12/30/2014 02:55 pm ET Updated Mar 01, 2015

60 and Going On Timeless: Happy Birthday Annie Lennox

Not many recording artists who debuted on the American pop charts in 1983 can say they graced the Top 10 in 2014, but Annie Lennox can. In the past 30-plus years, the Scottish born singer/songwriter has placed (as Eurythmics and solo) 20 songs in the U.S. Hot 100, and more if you include the dance, rock, music video, adult contemporary, and holiday charts. Annie's body of work is a study in how an artist can stretch the boundaries of pop, soul and rock on their own terms, and remain not just relevant, but vital -- witness her current Grammy nomination for 2014's Nostalgia.

I credit Annie Lennox as being the artist who first turned me onto the joys of pop music in the dawning of my teen years. So to celebrate Lennox's milestone 60th birthday (she's born on Christmas Day), I'm spotlighting one non-single from each of her 15-plus albums since 1981. The brilliance of these lesser known tracks merit rediscovery. Young pop singers of today take note...

"Revenge" from In The Garden (1981)
Equal parts playful and sinister, this delightfully demented psychedelic treat finds Lennox reciting in relaxed detail (like a female Hannibal Lecter) the giddy pleasure she takes in inflicting pain to "the ones" she hates. Her ethereal vocal and Dave Stewart's spacey effects enhance the menacing lyrics.

"The Walk" from Sweet Dreams (Are Made of This) (1983)
A dark symphony of icy vocals and slow brewing synths builds to layers of gospel-like wails and an eerie trumpet solo. "The Walk" feels like an after hours back street stroll through the underbelly of early '80s rainy London.

"No Fear No Hate No Pain No Broken Hearts" from Touch (1983)
The penultimate track on Eurythmics' highest charting album was an epic new wave torch ballad highlighted by Lennox's otherworldly vocal tour de force.

"Julia" from 1984 (For The Love of Big Brother) (1984)
In a perfect world, this chill-inducing ode to George Orwell's rebellious literary heroine for the film 1984 would have won an Oscar for Best Song, but sadly the masterful "Julia" has fallen into complete obscurity. Haunting and heartbreaking, "Julia" triumphs on many levels, and showcases Lennox/Stewart at the height of their powers. Sublime.

"I Love You Like A Ball & Chain" from Be Yourself Tonight (1985)
A onetime staple of Lennox's live shows, this frenzied sonic fireball features her finest rock vocal of any Eurythmics non-single.

"I Remember You" from Revenge (1986)
With its Beatle-esque flourishes and painterly images ("empty shells of houses left for ruin") this reflective melancholic gem with its sweeping chorus hints at Lennox's elegant balladry to come.

"Brand New Day" from Savage (1987)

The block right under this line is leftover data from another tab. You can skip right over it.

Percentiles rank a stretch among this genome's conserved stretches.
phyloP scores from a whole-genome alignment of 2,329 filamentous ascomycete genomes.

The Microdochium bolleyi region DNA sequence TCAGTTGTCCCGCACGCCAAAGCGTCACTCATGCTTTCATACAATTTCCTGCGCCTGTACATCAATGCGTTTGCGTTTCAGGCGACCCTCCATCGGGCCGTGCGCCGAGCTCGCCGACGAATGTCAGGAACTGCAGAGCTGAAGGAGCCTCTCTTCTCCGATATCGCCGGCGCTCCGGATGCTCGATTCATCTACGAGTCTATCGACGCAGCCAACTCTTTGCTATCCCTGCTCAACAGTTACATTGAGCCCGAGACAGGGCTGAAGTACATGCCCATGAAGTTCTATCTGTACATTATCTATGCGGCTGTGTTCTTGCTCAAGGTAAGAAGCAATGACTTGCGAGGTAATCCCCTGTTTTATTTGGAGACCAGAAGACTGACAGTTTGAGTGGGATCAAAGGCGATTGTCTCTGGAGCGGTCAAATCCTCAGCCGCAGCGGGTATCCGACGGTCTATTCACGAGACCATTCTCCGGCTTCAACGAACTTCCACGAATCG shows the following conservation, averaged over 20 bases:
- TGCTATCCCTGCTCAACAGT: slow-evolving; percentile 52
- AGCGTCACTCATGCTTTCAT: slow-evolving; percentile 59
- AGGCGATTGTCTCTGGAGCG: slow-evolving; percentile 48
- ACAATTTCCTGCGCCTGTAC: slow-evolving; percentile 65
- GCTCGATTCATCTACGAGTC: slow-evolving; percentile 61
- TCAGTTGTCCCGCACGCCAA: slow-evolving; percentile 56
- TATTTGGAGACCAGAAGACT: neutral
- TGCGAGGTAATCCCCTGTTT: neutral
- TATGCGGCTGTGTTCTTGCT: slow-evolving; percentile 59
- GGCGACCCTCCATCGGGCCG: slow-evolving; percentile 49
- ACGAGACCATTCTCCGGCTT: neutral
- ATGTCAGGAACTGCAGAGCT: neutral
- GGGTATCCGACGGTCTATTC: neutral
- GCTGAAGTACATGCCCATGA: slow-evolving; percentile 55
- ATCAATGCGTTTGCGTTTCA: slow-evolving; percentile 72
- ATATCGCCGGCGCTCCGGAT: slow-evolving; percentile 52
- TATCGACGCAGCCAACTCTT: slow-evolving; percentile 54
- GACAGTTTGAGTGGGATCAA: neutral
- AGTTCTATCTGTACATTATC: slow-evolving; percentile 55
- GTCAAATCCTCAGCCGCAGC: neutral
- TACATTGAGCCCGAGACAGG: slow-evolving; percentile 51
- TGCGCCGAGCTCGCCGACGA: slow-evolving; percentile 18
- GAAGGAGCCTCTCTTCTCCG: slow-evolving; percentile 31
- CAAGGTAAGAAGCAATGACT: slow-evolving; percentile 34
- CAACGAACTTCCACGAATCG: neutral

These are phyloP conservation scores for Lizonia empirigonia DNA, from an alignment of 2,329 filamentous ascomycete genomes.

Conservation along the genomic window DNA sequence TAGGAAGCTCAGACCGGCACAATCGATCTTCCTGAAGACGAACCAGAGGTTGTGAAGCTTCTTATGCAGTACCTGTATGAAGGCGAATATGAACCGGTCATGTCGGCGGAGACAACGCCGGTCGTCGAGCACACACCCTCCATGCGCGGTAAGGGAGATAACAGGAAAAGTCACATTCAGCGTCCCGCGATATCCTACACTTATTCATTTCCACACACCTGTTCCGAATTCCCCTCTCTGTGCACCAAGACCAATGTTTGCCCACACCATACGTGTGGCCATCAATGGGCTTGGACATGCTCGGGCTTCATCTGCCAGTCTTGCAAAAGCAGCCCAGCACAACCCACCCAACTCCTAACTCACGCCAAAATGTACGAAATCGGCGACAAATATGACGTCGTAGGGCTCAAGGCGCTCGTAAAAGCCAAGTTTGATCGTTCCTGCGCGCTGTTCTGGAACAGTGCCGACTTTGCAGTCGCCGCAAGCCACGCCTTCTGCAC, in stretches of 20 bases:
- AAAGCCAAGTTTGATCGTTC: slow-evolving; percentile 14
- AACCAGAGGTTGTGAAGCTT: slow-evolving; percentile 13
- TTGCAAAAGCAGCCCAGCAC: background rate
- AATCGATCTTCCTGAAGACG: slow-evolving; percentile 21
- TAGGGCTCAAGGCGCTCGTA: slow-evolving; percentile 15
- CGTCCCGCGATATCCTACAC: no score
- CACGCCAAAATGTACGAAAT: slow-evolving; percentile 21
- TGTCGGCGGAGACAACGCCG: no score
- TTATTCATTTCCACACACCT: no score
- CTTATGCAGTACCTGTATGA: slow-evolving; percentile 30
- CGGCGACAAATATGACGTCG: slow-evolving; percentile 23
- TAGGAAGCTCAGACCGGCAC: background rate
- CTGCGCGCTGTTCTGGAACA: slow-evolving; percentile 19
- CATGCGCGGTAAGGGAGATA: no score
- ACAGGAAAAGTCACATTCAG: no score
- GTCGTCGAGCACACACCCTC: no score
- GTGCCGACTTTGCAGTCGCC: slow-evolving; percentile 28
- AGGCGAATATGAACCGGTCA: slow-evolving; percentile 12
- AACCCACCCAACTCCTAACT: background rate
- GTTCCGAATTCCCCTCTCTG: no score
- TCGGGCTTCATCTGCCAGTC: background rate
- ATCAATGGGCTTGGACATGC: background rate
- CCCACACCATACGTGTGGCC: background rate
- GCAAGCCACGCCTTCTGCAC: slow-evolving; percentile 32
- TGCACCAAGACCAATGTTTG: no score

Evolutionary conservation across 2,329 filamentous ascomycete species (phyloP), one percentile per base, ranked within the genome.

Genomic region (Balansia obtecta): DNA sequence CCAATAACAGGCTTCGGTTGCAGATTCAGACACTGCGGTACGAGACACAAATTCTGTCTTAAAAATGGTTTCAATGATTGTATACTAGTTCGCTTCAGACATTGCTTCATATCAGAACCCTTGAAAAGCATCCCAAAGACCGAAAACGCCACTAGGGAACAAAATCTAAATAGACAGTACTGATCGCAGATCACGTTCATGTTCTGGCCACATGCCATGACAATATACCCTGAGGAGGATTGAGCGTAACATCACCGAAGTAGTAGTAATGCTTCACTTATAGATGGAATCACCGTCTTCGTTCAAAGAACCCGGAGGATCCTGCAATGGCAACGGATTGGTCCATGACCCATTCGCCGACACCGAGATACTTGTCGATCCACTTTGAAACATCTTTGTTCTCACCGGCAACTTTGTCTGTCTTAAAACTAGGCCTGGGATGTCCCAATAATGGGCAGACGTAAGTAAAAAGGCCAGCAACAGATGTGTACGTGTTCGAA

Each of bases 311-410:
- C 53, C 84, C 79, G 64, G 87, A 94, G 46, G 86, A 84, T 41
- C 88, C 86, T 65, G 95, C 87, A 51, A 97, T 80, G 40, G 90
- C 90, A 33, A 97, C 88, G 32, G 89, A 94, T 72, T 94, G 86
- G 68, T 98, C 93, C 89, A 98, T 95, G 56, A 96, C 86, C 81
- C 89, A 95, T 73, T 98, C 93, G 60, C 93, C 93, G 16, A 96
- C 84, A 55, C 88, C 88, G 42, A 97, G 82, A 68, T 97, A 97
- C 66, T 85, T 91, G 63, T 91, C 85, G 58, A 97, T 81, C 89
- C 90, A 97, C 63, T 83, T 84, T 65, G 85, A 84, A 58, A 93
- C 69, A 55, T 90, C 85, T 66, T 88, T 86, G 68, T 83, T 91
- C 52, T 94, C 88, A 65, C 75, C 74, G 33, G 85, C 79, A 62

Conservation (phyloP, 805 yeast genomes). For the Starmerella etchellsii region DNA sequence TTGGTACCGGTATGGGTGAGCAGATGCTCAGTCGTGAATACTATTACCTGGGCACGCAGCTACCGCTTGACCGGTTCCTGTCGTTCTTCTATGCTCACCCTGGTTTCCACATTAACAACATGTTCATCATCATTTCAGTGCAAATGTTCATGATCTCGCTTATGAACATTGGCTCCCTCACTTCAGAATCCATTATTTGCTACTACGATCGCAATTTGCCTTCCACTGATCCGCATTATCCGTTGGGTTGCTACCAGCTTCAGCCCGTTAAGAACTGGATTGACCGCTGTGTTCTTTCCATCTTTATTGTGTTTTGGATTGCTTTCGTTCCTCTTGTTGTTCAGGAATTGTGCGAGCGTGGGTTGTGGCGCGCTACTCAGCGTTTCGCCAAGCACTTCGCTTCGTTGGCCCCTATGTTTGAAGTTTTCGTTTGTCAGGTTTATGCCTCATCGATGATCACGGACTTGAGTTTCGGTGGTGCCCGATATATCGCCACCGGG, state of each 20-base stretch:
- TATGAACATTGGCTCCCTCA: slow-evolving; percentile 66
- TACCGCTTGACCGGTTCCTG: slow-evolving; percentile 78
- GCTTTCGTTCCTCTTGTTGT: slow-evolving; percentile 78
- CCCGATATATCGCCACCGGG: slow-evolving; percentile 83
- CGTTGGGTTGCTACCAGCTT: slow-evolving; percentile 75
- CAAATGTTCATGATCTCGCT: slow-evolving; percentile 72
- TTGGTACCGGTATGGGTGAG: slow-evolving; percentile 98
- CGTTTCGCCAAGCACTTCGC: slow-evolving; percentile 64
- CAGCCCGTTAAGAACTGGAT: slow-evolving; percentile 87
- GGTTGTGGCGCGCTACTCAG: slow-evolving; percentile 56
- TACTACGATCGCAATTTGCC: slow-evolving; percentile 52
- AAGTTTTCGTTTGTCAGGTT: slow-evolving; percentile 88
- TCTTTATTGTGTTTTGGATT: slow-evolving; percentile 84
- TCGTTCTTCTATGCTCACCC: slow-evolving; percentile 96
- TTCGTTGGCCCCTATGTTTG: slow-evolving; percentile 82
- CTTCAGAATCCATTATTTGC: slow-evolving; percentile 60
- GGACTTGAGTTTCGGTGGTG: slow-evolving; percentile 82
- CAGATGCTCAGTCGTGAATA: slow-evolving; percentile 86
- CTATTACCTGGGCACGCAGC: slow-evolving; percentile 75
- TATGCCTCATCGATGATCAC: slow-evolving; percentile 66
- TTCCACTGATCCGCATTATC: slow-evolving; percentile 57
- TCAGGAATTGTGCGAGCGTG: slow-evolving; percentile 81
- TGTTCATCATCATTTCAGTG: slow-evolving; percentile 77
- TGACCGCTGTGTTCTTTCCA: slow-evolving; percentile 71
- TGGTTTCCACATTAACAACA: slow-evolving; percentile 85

Unfolding as a quiet acapella spiritual, Lennox's vocals crescendo to a triumphant choral climax. The curtain closer on Eurythmics' oddball masterpiece Savage (Lennox's favorite of the duo's releases) is three and a half minutes of magic.

"We Two Are One" from We Too Are One(1989)
Spirited pop romp features Lennox riffing with The Gap Band's Charlie Wilson to rousing effect. All angst gives way to a feel-good, declaration of love.

"Legend In My Living Room" from Diva (1992)
Lennox belts her soulful best in this autobiographic tale of a naive 17-year-old girl who leaves home, stumbles, but ultimately rises to crown herself "the Queen of Doom" -- and she's been reigning ever since. Have mercy on her indeed.

"Don't Let It Bring You Down" from Medusa (1995)
Dreamy, touching take on the Neil Young classic with Lennox's velvety vocal gliding on a cloud-like bed of plush synths.

"I've Tried Everything" from Peace(1999)
Lennox's ode to brittle disappointment is a poignant highlight from Eurythmics' reunion album. "Who could've known that you could feel such pain when you've tried everything?" Opt for the original 1999 recording (if you can find it) rather than the 2005 rerecording.

"Bitter Pill" from Bare(2003)
In an album packed with melancholic ballads, "Bitter Pill" shone through like a beacon with a raging, twisted skip in its step, Annie spews attitude-filled venom about an ex-lover. Pristine production and a killer vocal.

"Through The Glass Darkly" from Songs of Mass Destruction (2007)
Bathed in mesmerizing Zero-7-esque synths, Lennox's complex melody, cryptic lyrics and bold vocals were a brooding highlight of her 2000's discography.

"Angels From The Realms of Glory" from A Christmas Cornucopia (2010)
In a word -- glorious.

"You Belong To Me" from Nostalgia (2014)
This is how it's done. Simple, elegant, stirring -- Annie breathes fresh life into this 1952 chestnut, bringing it to an entirely new generation. Myself included.

Thank You Annie Lennox -- Wishing you many many more Happy Birthdays...